I may believe that Enoch walked with God. I may believe that Abraham communed with God and conversed with angels. I may believe that Isaac obtained a renewal of the covenant made to Abraham by the direct voice of the Lord. I may believe that Jacob conversed with holy angels and heard the word of his Maker, that he wrestled with the angel until he prevailed and obtained a blessing. I may believe that Elijah was taken to heaven in a chariot of fire with fiery horses. I may believe that the saints saw the Lord and conversed with him face to face after his resurrection. I may believe that the Hebrew church came to Mount Zion and unto the city of the living God, the heavenly Jerusalem, and to an innumerable company of angels. I may believe that they looked into eternity and saw the Judge of all, and Jesus, the Mediator of the new covenant.
But will all this purchase an assurance for me, or waft me to the regions of eternal day with my garments spotless, pure, and white? Or, must I not rather obtain for myself, by my own faith and diligence in keeping the commandments of the Lord, an assurance of salvation for myself? And have I not an equal privilege with the ancient saints? And will not the Lord hear my prayers and listen to my cries as soon as he ever did to theirs if I come to him in the manner they did?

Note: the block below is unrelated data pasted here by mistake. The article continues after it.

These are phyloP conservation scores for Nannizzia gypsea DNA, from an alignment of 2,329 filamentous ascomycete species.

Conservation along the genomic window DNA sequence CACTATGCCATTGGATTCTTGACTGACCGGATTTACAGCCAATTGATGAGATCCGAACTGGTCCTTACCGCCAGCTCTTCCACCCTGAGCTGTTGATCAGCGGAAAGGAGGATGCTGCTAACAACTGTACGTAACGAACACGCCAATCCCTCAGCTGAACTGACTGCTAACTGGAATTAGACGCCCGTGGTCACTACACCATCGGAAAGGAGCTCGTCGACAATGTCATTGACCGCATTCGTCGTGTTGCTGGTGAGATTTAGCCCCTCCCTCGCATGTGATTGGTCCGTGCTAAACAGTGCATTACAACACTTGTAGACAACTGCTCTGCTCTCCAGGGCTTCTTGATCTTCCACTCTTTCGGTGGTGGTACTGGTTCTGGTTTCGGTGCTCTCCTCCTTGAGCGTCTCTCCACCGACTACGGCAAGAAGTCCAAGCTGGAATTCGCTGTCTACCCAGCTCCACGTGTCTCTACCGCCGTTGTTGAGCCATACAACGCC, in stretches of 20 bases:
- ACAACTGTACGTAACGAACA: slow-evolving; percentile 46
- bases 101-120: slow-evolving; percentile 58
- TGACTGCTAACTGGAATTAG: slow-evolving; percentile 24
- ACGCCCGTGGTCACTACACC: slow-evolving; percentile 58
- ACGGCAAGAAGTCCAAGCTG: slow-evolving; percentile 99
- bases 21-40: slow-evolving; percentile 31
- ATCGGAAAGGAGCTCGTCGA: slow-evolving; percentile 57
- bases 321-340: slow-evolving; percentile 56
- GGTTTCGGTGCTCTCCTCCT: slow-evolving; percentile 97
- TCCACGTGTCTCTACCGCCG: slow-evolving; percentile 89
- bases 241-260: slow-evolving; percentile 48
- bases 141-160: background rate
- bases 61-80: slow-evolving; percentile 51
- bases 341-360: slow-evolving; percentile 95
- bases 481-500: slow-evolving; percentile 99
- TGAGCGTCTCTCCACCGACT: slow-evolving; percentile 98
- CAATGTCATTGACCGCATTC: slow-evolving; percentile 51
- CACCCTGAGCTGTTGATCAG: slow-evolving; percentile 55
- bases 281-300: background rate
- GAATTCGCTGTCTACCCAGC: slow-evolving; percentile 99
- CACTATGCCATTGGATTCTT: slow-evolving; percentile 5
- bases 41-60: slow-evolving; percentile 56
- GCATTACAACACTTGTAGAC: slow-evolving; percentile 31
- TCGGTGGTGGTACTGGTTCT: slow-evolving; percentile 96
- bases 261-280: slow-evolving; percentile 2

I think that this is a crucial aspect for each of us personally but as the church on the whole. While I can fully believe the storis of the Old, New and Another Testaments does it profer me anything? Or must I obtain, as is my privilage just like the ancient saints and Joseph Smith, an assurance of the gospel and particularly how it relates to me a Gay man trying to do what is right?
I have often experienced, and I am sure that we all have, the feeling that happens when we review a topic after 6 months, a year, several years how the meaning that we see changes because we ourselves have changed. I believe that this is a fundamental reason for the need to read the scriptures constantly because each time we do we discover more about them and about ourselves. Doesn’t it make sense then for the Church, an entity who has based its position on homosexuality not on the present leader but on past prophets, to excercise its privilage of continuing revelation and ask the Lord for some clarification concerning this issue rather than silence or ambiquity?
I have been told by many members that I shouldn’t look for more but should instead accept what has been given. This struck a minor chord in me and reminded me of 2 Nephi 28:27-30, the infamous ‘a Bible, a Bible, We already have a Bible’ line